Ryan Bennett Ryan Bennett - 6 months ago 19
HTML Question

How to create a keyboard shortcut for an input button

I am showing a bunch of pictures and each picture has its own HTML page. I have an input button that onclick will take you to the next link for the picture. However, I want to be able to use my keyboard arrows to go forward and back. I am new to coding and don't know if this is possible. Can I do this with HTML using the accesskey:

<input type="button" accesskey="?" value="Next Item">


Or do I need to use a JQuery plugin? If so, which one?

Answer

As zzzzBov explained, the HTML accesskey defines a key that will be trapped only when it is combined with the ALT key. That is why that is not useful for trapping any key alone.

But you have to take special care choosing the event to trap the cursor keys because Webkit has decided not to trap them with the keypress event as it is not in the standard. At this moment the other 3 answers here use this keypress event and that is why they don't work in Google Chrome nor Safari, but if you change that to keydown they'll work on all browsers.

You can use this jQuery code to capture the keydown event of the left, right, up, and down arrow keys:

$(window).keydown(function(e) {
  switch (e.keyCode) {
    case 37: // left arrow key
    case 38: // up arrow key
      e.preventDefault(); // avoid browser scrolling due to pressed key
      // TODO: go to previous image
      return;
    case 39: // right arrow key
    case 40: // up arrow key
      e.preventDefault();
      // TODO: go to next image
      return;
  }
});

And in the following code snippet you can see and run a complete example in which images are swapped using the keys or the buttons.

var currentImage = 0;
var imagesArray = [
  'https://upload.wikimedia.org/wikipedia/commons/thumb/3/35/Tux.svg/150px-Tux.svg.png',
  'https://upload.wikimedia.org/wikipedia/commons/thumb/8/80/Wikipedia-logo-v2.svg/150px-Wikipedia-logo-v2.svg.png',
  'https://upload.wikimedia.org/wikipedia/commons/thumb/e/e0/Git-logo.svg/150px-Git-logo.svg.png'
];

function hasPrev() {
  return currentImage > 0;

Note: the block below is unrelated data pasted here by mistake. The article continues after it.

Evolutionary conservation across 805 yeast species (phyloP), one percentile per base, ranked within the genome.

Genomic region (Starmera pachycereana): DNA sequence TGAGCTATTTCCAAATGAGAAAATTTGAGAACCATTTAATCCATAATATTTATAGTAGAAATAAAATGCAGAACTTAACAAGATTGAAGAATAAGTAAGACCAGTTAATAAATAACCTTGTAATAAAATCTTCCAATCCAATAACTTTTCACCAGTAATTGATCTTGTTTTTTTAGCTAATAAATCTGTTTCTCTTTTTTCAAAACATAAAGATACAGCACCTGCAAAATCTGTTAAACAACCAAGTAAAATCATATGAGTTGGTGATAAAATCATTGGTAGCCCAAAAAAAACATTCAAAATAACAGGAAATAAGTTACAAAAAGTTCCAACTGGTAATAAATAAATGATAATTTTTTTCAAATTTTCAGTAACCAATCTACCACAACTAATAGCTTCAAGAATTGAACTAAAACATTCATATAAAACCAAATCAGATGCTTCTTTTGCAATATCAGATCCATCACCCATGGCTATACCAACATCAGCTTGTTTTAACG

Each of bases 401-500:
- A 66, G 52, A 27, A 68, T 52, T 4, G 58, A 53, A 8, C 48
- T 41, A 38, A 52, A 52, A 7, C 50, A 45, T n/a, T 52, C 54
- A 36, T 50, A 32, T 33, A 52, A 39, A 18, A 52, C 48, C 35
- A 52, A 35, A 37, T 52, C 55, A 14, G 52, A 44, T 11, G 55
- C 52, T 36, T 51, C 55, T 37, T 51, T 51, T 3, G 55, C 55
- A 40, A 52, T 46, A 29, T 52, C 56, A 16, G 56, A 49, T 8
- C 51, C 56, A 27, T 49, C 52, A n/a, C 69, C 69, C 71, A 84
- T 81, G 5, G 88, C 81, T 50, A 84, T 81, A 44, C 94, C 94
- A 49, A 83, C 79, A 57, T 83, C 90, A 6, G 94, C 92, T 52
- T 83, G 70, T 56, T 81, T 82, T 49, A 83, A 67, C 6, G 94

}

function hasNext() {
  return currentImage < imagesArray.length - 1;
}

function goToPrev(e) {
  e.preventDefault();
  if (!hasPrev())
    return;
  currentImage -= 1;
  updateScreen();
}

function goToNext(e) {
  e.preventDefault();
  if (!hasNext())
    return;
  currentImage += 1;
  updateScreen();
}

function updateScreen() {
  $('#imgMain').attr('src', imagesArray[currentImage]);
  $('#btnPrev').prop('disabled', !hasPrev());
  $('#btnNext').prop('disabled', !hasNext());
}

$(document).ready(function() {
  updateScreen();
  $('#btnPrev').click(goToPrev);
  $('#btnNext').click(goToNext);
});

var keyCodes = {
  left: 37,
  up: 38,
  right: 39,
  down: 40
};

$(window).keydown(function(e) {
  switch (e.keyCode) {
    case keyCodes.left:
    case keyCodes.up:
      goToPrev(e);
      return;
    case keyCodes.right:
    case keyCodes.down:
      goToNext(e);
      return;
  }
});
button:enabled kbd {
  color: green;
  font-weight: bold;
}
<script src="https://ajax.googleapis.com/ajax/libs/jquery/2.1.1/jquery.min.js"></script>
<button id="btnPrev">
  Previous Image
  <br/>
  <small>(arrow keys: <kbd>left</kbd> or <kbd>up</kbd>)</small>
</button>
<button id="btnNext">
  Next Image
  <br/>
  <small>(arrow keys: <kbd>right</kbd> or <kbd>down</kbd>)</small>
</button>
<br/>
<img id="imgMain" src="">

UPDATE (May 2016)

keyCode has recently been deprecated (but I haven't found a cross-browser solution yet). Quoting MDN article for keyCode:

Deprecated

This feature has been removed from the Web standards. Though some browsers may still support it, it is in the process of being dropped. Do not use it in old or new projects. Pages or Web apps using it may break at any time.

...

This shouldn't be used by new web applications. IE and Firefox already (partially) support KeyboardEvent.key. Also, Google Chrome and Safari support KeyboardEvent.keyIdentifier which is defined in the old draft of DOM Level 3 Events. If you can use them or one of them, you should use them/it as far as possible.